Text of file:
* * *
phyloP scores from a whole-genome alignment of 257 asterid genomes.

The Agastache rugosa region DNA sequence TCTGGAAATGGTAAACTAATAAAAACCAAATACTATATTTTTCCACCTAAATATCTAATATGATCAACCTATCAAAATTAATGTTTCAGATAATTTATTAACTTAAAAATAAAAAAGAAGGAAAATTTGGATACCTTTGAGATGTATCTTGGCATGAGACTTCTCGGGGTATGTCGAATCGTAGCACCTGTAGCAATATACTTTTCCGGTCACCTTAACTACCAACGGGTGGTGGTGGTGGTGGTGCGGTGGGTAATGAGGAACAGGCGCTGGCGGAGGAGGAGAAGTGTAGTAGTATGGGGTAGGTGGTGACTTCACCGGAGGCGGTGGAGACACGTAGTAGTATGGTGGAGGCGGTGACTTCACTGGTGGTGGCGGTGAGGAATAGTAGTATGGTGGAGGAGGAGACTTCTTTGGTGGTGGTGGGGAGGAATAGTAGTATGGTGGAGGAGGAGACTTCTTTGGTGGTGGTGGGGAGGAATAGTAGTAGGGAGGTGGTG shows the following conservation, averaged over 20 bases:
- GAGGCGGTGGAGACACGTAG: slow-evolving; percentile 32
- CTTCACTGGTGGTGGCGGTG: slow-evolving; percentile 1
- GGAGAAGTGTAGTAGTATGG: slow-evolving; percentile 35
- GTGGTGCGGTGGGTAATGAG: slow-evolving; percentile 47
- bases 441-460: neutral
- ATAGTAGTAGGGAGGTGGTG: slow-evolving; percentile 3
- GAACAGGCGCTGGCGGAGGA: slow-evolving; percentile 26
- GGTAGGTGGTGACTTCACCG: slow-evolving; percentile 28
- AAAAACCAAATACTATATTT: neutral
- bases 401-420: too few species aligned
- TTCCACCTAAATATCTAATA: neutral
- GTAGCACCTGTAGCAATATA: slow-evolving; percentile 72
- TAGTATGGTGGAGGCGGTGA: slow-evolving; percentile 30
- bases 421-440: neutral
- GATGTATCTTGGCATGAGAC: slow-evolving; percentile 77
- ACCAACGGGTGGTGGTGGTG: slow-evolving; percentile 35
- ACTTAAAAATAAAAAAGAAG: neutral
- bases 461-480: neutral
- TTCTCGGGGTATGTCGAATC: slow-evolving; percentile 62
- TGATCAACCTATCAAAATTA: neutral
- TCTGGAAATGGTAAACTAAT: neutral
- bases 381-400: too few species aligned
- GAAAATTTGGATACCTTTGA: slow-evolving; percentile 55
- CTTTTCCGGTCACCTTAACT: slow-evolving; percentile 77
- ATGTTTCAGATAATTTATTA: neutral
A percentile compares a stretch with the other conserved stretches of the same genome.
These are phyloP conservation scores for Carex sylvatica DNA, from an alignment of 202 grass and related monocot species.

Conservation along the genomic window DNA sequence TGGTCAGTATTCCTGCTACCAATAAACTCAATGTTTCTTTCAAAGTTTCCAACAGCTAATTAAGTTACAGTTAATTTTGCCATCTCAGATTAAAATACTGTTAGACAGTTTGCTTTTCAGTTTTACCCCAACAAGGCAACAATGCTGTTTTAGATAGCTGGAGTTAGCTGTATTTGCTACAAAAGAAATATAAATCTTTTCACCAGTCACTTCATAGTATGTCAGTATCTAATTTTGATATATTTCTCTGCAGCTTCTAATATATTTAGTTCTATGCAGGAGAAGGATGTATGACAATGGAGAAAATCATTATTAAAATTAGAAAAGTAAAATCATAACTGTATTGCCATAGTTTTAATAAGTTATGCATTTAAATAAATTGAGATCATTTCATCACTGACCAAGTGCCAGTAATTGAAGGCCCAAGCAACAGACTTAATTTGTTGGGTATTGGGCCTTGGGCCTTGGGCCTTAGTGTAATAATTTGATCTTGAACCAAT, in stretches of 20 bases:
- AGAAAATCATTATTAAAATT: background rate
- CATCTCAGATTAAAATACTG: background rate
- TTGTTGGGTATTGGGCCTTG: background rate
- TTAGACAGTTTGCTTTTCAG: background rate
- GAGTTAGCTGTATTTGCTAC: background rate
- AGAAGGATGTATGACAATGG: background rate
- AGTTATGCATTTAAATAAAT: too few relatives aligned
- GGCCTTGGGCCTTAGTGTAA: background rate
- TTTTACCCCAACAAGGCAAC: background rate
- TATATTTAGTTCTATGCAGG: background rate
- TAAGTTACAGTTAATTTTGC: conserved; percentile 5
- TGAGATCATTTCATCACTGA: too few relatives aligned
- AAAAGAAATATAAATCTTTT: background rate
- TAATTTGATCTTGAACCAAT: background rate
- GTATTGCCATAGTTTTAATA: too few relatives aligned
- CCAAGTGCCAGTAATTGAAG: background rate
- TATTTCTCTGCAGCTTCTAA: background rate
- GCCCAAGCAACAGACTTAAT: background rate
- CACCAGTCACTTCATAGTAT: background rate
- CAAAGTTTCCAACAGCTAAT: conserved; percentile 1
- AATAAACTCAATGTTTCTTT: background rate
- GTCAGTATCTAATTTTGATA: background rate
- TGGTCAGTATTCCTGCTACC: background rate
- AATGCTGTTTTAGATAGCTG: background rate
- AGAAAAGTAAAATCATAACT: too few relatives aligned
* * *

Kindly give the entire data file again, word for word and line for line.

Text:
phyloP scores from a whole-genome alignment of 257 asterid genomes.

The Agastache rugosa region DNA sequence TCTGGAAATGGTAAACTAATAAAAACCAAATACTATATTTTTCCACCTAAATATCTAATATGATCAACCTATCAAAATTAATGTTTCAGATAATTTATTAACTTAAAAATAAAAAAGAAGGAAAATTTGGATACCTTTGAGATGTATCTTGGCATGAGACTTCTCGGGGTATGTCGAATCGTAGCACCTGTAGCAATATACTTTTCCGGTCACCTTAACTACCAACGGGTGGTGGTGGTGGTGGTGCGGTGGGTAATGAGGAACAGGCGCTGGCGGAGGAGGAGAAGTGTAGTAGTATGGGGTAGGTGGTGACTTCACCGGAGGCGGTGGAGACACGTAGTAGTATGGTGGAGGCGGTGACTTCACTGGTGGTGGCGGTGAGGAATAGTAGTATGGTGGAGGAGGAGACTTCTTTGGTGGTGGTGGGGAGGAATAGTAGTATGGTGGAGGAGGAGACTTCTTTGGTGGTGGTGGGGAGGAATAGTAGTAGGGAGGTGGTG shows the following conservation, averaged over 20 bases:
- GAGGCGGTGGAGACACGTAG: slow-evolving; percentile 32
- CTTCACTGGTGGTGGCGGTG: slow-evolving; percentile 1
- GGAGAAGTGTAGTAGTATGG: slow-evolving; percentile 35
- GTGGTGCGGTGGGTAATGAG: slow-evolving; percentile 47
- bases 441-460: neutral
- ATAGTAGTAGGGAGGTGGTG: slow-evolving; percentile 3
- GAACAGGCGCTGGCGGAGGA: slow-evolving; percentile 26
- GGTAGGTGGTGACTTCACCG: slow-evolving; percentile 28
- AAAAACCAAATACTATATTT: neutral
- bases 401-420: too few species aligned
- TTCCACCTAAATATCTAATA: neutral
- GTAGCACCTGTAGCAATATA: slow-evolving; percentile 72
- TAGTATGGTGGAGGCGGTGA: slow-evolving; percentile 30
- bases 421-440: neutral
- GATGTATCTTGGCATGAGAC: slow-evolving; percentile 77
- ACCAACGGGTGGTGGTGGTG: slow-evolving; percentile 35
- ACTTAAAAATAAAAAAGAAG: neutral
- bases 461-480: neutral
- TTCTCGGGGTATGTCGAATC: slow-evolving; percentile 62
- TGATCAACCTATCAAAATTA: neutral
- TCTGGAAATGGTAAACTAAT: neutral
- bases 381-400: too few species aligned
- GAAAATTTGGATACCTTTGA: slow-evolving; percentile 55
- CTTTTCCGGTCACCTTAACT: slow-evolving; percentile 77
- ATGTTTCAGATAATTTATTA: neutral
A percentile compares a stretch with the other conserved stretches of the same genome.
These are phyloP conservation scores for Carex sylvatica DNA, from an alignment of 202 grass and related monocot species.

Conservation along the genomic window DNA sequence TGGTCAGTATTCCTGCTACCAATAAACTCAATGTTTCTTTCAAAGTTTCCAACAGCTAATTAAGTTACAGTTAATTTTGCCATCTCAGATTAAAATACTGTTAGACAGTTTGCTTTTCAGTTTTACCCCAACAAGGCAACAATGCTGTTTTAGATAGCTGGAGTTAGCTGTATTTGCTACAAAAGAAATATAAATCTTTTCACCAGTCACTTCATAGTATGTCAGTATCTAATTTTGATATATTTCTCTGCAGCTTCTAATATATTTAGTTCTATGCAGGAGAAGGATGTATGACAATGGAGAAAATCATTATTAAAATTAGAAAAGTAAAATCATAACTGTATTGCCATAGTTTTAATAAGTTATGCATTTAAATAAATTGAGATCATTTCATCACTGACCAAGTGCCAGTAATTGAAGGCCCAAGCAACAGACTTAATTTGTTGGGTATTGGGCCTTGGGCCTTGGGCCTTAGTGTAATAATTTGATCTTGAACCAAT, in stretches of 20 bases:
- AGAAAATCATTATTAAAATT: background rate
- CATCTCAGATTAAAATACTG: background rate
- TTGTTGGGTATTGGGCCTTG: background rate
- TTAGACAGTTTGCTTTTCAG: background rate
- GAGTTAGCTGTATTTGCTAC: background rate
- AGAAGGATGTATGACAATGG: background rate
- AGTTATGCATTTAAATAAAT: too few relatives aligned
- GGCCTTGGGCCTTAGTGTAA: background rate
- TTTTACCCCAACAAGGCAAC: background rate
- TATATTTAGTTCTATGCAGG: background rate
- TAAGTTACAGTTAATTTTGC: conserved; percentile 5
- TGAGATCATTTCATCACTGA: too few relatives aligned
- AAAAGAAATATAAATCTTTT: background rate
- TAATTTGATCTTGAACCAAT: background rate
- GTATTGCCATAGTTTTAATA: too few relatives aligned
- CCAAGTGCCAGTAATTGAAG: background rate
- TATTTCTCTGCAGCTTCTAA: background rate
- GCCCAAGCAACAGACTTAAT: background rate
- CACCAGTCACTTCATAGTAT: background rate
- CAAAGTTTCCAACAGCTAAT: conserved; percentile 1
- AATAAACTCAATGTTTCTTT: background rate
- GTCAGTATCTAATTTTGATA: background rate
- TGGTCAGTATTCCTGCTACC: background rate
- AATGCTGTTTTAGATAGCTG: background rate
- AGAAAAGTAAAATCATAACT: too few relatives aligned